So far, remuneration legislation has focused primarily on variable remuneration. Recent proposals to increase fixed remuneration for directors of some financial enterprises have prompted the adoption of additional measures, including measures relating to fixed remuneration. An overview of the most important proposed changes is provided below:
1. A five-year retention period for shares and similar financial instruments in fixed remuneration
The legislative proposal introduces a legal obligation for directors and employees of financial enterprises to hold shares that are part of the fixed remuneration for a period of at least five years and not to sell them during such period. This also applies to similar financial instruments that are part of the fixed remuneration and whose value depends on the value of the company, such as options.
2. Accountability for remuneration policy
The legislative proposal introduces a legal obligation for financial enterprises to set out in their remuneration policy how account is taken of and for the relationship between remuneration of management board members, supervisory board members and employees of the company and the position of the financial enterprise in society, and how this relationship is determined. Such must also be described in the management report, as far as the financial enterprise is obliged under the Dutch Financial Supervision Act (Wet op het financieel toezicht) to draw up a management report.
3. Tightening of the possibility of deviating from the bonus cap
Because the evaluation of the Dutch Remuneration Policy (Financial Enterprises) Act (Wet beloningsbeleid financiële ondernemingen) revealed that the possibility to derogate from the bonus cap for personnel not subject to a collective labour agreement (non-CLA personnel) is often used for personnel for whom this deviation possibility is not intended, the legislative proposal tightens this possibility of derogation. In the legislative proposal it is explicitly stated that the use of this derogation is only possible in exceptional cases and that this is in any case not possible for persons who (i) perform internal control functions or (ii) are directly engaged in the provision of financial services to consumers. The legislative proposal also introduces an annual notification requirement for financial enterprises that use the derogation from the bonus cap. The use must be reported to the regulator.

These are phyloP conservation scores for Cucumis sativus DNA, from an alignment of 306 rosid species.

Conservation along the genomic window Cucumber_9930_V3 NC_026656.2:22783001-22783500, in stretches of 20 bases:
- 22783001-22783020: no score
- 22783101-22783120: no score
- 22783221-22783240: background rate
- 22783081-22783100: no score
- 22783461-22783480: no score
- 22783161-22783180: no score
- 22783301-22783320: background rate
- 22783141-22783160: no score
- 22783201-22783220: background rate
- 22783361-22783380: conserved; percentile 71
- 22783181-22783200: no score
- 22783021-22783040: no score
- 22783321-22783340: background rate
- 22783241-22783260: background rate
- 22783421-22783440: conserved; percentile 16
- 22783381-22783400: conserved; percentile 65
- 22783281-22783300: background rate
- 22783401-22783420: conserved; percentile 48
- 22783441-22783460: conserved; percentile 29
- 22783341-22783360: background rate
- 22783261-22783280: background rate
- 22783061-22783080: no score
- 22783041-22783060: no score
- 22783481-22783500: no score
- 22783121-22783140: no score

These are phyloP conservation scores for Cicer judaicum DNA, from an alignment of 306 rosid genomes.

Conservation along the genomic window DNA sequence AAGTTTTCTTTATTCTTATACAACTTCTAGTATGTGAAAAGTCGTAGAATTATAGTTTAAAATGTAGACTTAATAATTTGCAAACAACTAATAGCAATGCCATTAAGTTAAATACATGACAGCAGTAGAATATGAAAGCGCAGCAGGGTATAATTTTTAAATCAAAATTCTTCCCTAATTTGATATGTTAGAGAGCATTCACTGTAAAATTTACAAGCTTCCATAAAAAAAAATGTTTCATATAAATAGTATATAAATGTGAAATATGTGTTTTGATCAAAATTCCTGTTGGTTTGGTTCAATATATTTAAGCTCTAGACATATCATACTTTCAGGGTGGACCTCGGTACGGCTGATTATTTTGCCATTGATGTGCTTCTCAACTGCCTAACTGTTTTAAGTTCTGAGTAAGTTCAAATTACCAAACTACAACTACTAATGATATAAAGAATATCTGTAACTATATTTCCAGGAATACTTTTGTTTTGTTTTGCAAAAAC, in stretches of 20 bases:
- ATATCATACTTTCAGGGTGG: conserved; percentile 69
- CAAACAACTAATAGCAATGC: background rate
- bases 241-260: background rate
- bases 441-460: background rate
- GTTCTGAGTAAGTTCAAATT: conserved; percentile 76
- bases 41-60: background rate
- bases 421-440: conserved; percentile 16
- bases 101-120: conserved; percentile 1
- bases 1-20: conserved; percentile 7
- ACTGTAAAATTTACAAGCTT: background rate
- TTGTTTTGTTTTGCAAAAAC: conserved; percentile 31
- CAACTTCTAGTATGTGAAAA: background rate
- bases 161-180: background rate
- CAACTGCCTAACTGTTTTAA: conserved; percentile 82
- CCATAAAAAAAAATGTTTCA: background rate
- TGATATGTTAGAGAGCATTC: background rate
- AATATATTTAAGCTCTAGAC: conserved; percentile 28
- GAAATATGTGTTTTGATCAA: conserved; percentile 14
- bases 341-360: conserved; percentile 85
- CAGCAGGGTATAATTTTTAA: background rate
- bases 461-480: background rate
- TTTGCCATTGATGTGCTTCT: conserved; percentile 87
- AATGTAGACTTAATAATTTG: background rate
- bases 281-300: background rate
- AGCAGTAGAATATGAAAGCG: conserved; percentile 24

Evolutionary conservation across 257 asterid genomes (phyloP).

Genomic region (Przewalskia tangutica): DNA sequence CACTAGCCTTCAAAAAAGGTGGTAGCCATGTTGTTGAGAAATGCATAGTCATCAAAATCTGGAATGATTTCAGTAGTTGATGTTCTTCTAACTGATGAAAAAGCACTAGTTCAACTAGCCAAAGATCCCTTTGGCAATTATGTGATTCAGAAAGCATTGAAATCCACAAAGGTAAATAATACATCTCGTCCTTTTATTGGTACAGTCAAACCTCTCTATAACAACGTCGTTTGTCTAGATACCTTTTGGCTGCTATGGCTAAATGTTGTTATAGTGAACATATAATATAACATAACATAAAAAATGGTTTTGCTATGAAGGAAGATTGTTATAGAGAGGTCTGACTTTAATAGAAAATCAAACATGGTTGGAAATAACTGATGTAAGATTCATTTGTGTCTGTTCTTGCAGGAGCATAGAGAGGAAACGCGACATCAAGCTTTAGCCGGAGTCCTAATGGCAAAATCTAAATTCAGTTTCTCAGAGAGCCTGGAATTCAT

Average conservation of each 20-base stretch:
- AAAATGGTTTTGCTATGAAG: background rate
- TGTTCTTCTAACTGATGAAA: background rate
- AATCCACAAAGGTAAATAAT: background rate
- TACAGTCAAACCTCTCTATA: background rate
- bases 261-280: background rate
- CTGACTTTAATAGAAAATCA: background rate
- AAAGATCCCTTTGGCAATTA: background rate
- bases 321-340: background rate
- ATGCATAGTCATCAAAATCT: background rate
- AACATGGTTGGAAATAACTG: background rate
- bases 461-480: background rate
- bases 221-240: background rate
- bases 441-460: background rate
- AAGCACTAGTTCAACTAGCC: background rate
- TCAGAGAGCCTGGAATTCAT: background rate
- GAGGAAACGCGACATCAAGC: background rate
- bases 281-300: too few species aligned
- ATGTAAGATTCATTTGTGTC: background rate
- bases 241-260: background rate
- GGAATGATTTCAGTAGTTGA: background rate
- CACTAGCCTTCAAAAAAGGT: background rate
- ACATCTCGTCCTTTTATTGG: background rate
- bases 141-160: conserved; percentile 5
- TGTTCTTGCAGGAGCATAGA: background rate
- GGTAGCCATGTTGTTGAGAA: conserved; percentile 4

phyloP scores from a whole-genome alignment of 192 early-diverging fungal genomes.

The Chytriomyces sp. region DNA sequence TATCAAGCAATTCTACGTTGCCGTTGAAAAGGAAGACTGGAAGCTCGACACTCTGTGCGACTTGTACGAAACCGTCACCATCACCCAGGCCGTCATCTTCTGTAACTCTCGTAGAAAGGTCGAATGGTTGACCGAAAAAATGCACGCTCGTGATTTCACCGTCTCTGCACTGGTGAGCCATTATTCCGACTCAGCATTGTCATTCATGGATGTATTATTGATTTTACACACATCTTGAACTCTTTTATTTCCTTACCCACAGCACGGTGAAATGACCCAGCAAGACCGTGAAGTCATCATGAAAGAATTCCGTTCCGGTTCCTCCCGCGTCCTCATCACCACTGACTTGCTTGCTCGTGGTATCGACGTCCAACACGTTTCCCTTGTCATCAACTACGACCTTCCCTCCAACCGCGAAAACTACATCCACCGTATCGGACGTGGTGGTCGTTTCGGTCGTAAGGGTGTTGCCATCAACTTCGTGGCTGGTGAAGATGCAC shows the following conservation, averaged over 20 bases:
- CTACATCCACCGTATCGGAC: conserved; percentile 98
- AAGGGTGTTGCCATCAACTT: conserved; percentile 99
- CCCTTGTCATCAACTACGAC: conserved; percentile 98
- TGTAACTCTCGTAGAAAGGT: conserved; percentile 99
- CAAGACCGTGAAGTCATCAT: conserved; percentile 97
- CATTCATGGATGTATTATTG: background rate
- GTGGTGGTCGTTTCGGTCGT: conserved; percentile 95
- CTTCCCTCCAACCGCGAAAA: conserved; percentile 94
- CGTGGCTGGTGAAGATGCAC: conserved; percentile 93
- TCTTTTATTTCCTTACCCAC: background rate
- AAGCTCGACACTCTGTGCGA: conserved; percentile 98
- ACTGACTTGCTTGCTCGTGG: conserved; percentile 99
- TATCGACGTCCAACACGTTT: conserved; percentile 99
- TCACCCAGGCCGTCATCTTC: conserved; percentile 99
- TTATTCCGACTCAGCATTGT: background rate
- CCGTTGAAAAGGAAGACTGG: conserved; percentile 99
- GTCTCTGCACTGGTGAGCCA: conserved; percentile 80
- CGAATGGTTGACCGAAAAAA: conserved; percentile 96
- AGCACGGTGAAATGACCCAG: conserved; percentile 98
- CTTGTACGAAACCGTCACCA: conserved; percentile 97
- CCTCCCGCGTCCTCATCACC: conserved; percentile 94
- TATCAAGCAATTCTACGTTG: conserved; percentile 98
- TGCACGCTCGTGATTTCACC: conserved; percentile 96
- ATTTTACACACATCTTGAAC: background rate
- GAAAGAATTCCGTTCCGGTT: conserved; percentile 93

Furthermore, the legislative proposal regulates the continuation of the existing policy with regard to proprietary traders. This means that proprietary traders will continue to be exempted from the bonus cap. This is in line with new European regulations for investment firms. Lastly, the legislative proposal contains some technical changes.
The intended date of entry into force of most of the articles of the Wnbfo is 1 July 2021. For one of the measures, entry into force is envisaged one year later (i.e. 1 July 2022). This concerns the proposed statutory obligation regarding the accountability for the remuneration policy as described above under 2. A financial enterprise must therefore have adjusted its remuneration policy in this respect before 1 July 2022 and include it in the management report for the financial year 2022 at the latest. Furthermore, a transition period of one year applies to existing employees in the case of (i) the tightening of the possibility to deviate from the bonus cap for non-CLA personnel, and (ii) the retention period for financial instruments in fixed remuneration within financial enterprises. The financial enterprise is expected to consult with individual employees (and trade unions) during that year to change contractual arrangements. With respect to shares and similar financial instruments already acquired before the end of the transitional period, a respectful effect applies. This means that new measures do not affect these financial instruments that have already been effectively transferred to existing employees before the end of the transitional period.